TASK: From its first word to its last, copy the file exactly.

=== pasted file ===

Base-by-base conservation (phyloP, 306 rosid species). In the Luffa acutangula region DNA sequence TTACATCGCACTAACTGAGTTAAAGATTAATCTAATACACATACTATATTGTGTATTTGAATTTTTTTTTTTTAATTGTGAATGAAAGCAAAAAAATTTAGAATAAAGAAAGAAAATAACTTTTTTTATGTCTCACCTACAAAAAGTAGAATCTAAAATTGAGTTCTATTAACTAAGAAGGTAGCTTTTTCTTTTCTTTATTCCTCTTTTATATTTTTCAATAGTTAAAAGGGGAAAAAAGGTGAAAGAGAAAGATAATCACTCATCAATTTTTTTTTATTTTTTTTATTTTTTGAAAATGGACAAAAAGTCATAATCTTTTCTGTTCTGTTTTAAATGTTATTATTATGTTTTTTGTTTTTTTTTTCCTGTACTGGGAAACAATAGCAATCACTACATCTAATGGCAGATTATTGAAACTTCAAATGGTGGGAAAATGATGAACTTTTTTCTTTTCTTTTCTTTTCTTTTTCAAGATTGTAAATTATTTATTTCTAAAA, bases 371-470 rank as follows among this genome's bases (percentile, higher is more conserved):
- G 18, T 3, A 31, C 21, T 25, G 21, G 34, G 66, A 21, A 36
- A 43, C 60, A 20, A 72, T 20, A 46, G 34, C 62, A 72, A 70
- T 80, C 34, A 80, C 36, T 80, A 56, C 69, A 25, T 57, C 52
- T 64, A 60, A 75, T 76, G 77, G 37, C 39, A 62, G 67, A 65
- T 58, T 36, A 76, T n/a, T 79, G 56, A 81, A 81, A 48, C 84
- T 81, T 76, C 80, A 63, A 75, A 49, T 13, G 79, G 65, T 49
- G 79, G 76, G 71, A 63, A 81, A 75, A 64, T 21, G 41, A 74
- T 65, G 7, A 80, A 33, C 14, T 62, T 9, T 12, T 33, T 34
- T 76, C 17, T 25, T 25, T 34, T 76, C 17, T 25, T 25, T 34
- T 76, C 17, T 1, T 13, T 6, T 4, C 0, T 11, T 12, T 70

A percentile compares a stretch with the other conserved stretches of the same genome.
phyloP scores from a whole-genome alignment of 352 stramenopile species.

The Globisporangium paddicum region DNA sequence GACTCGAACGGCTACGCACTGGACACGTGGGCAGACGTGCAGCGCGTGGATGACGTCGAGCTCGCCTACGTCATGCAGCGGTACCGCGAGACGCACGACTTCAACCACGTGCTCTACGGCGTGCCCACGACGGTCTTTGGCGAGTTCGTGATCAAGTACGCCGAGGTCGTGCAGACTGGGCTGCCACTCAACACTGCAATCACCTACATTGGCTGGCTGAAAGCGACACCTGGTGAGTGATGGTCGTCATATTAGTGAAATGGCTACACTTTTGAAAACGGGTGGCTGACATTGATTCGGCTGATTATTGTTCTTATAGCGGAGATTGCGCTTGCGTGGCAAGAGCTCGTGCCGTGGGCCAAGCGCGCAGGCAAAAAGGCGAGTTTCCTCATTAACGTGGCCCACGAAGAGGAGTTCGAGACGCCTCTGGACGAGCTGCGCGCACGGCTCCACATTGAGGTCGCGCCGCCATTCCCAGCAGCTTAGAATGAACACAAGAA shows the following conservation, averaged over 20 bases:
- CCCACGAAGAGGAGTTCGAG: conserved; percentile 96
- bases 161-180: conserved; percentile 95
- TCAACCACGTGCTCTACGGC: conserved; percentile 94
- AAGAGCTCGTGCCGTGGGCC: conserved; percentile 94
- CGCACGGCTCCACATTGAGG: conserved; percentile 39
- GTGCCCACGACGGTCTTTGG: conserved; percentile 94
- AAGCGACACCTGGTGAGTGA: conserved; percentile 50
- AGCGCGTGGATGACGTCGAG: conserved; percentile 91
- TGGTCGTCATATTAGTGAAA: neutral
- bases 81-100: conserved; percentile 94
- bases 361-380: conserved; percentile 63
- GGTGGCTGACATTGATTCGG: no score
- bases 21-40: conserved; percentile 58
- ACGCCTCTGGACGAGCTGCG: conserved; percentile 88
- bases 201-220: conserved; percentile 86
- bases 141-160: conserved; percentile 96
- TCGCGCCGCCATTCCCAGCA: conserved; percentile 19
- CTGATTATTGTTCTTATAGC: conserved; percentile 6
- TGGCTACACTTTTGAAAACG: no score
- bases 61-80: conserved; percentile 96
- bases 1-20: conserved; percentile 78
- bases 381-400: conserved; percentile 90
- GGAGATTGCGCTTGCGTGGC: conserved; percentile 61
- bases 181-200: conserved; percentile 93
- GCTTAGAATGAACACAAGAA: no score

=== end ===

Base-by-base conservation (phyloP, 306 rosid species). In the Luffa acutangula region DNA sequence TTACATCGCACTAACTGAGTTAAAGATTAATCTAATACACATACTATATTGTGTATTTGAATTTTTTTTTTTTAATTGTGAATGAAAGCAAAAAAATTTAGAATAAAGAAAGAAAATAACTTTTTTTATGTCTCACCTACAAAAAGTAGAATCTAAAATTGAGTTCTATTAACTAAGAAGGTAGCTTTTTCTTTTCTTTATTCCTCTTTTATATTTTTCAATAGTTAAAAGGGGAAAAAAGGTGAAAGAGAAAGATAATCACTCATCAATTTTTTTTTATTTTTTTTATTTTTTGAAAATGGACAAAAAGTCATAATCTTTTCTGTTCTGTTTTAAATGTTATTATTATGTTTTTTGTTTTTTTTTTCCTGTACTGGGAAACAATAGCAATCACTACATCTAATGGCAGATTATTGAAACTTCAAATGGTGGGAAAATGATGAACTTTTTTCTTTTCTTTTCTTTTCTTTTTCAAGATTGTAAATTATTTATTTCTAAAA, bases 371-470 rank as follows among this genome's bases (percentile, higher is more conserved):
- G 18, T 3, A 31, C 21, T 25, G 21, G 34, G 66, A 21, A 36
- A 43, C 60, A 20, A 72, T 20, A 46, G 34, C 62, A 72, A 70
- T 80, C 34, A 80, C 36, T 80, A 56, C 69, A 25, T 57, C 52
- T 64, A 60, A 75, T 76, G 77, G 37, C 39, A 62, G 67, A 65
- T 58, T 36, A 76, T n/a, T 79, G 56, A 81, A 81, A 48, C 84
- T 81, T 76, C 80, A 63, A 75, A 49, T 13, G 79, G 65, T 49
- G 79, G 76, G 71, A 63, A 81, A 75, A 64, T 21, G 41, A 74
- T 65, G 7, A 80, A 33, C 14, T 62, T 9, T 12, T 33, T 34
- T 76, C 17, T 25, T 25, T 34, T 76, C 17, T 25, T 25, T 34
- T 76, C 17, T 1, T 13, T 6, T 4, C 0, T 11, T 12, T 70

A percentile compares a stretch with the other conserved stretches of the same genome.
phyloP scores from a whole-genome alignment of 352 stramenopile species.

The Globisporangium paddicum region DNA sequence GACTCGAACGGCTACGCACTGGACACGTGGGCAGACGTGCAGCGCGTGGATGACGTCGAGCTCGCCTACGTCATGCAGCGGTACCGCGAGACGCACGACTTCAACCACGTGCTCTACGGCGTGCCCACGACGGTCTTTGGCGAGTTCGTGATCAAGTACGCCGAGGTCGTGCAGACTGGGCTGCCACTCAACACTGCAATCACCTACATTGGCTGGCTGAAAGCGACACCTGGTGAGTGATGGTCGTCATATTAGTGAAATGGCTACACTTTTGAAAACGGGTGGCTGACATTGATTCGGCTGATTATTGTTCTTATAGCGGAGATTGCGCTTGCGTGGCAAGAGCTCGTGCCGTGGGCCAAGCGCGCAGGCAAAAAGGCGAGTTTCCTCATTAACGTGGCCCACGAAGAGGAGTTCGAGACGCCTCTGGACGAGCTGCGCGCACGGCTCCACATTGAGGTCGCGCCGCCATTCCCAGCAGCTTAGAATGAACACAAGAA shows the following conservation, averaged over 20 bases:
- CCCACGAAGAGGAGTTCGAG: conserved; percentile 96
- bases 161-180: conserved; percentile 95
- TCAACCACGTGCTCTACGGC: conserved; percentile 94
- AAGAGCTCGTGCCGTGGGCC: conserved; percentile 94
- CGCACGGCTCCACATTGAGG: conserved; percentile 39
- GTGCCCACGACGGTCTTTGG: conserved; percentile 94
- AAGCGACACCTGGTGAGTGA: conserved; percentile 50
- AGCGCGTGGATGACGTCGAG: conserved; percentile 91
- TGGTCGTCATATTAGTGAAA: neutral
- bases 81-100: conserved; percentile 94
- bases 361-380: conserved; percentile 63
- GGTGGCTGACATTGATTCGG: no score
- bases 21-40: conserved; percentile 58
- ACGCCTCTGGACGAGCTGCG: conserved; percentile 88
- bases 201-220: conserved; percentile 86
- bases 141-160: conserved; percentile 96
- TCGCGCCGCCATTCCCAGCA: conserved; percentile 19
- CTGATTATTGTTCTTATAGC: conserved; percentile 6
- TGGCTACACTTTTGAAAACG: no score
- bases 61-80: conserved; percentile 96
- bases 1-20: conserved; percentile 78
- bases 381-400: conserved; percentile 90
- GGAGATTGCGCTTGCGTGGC: conserved; percentile 61
- bases 181-200: conserved; percentile 93
- GCTTAGAATGAACACAAGAA: no score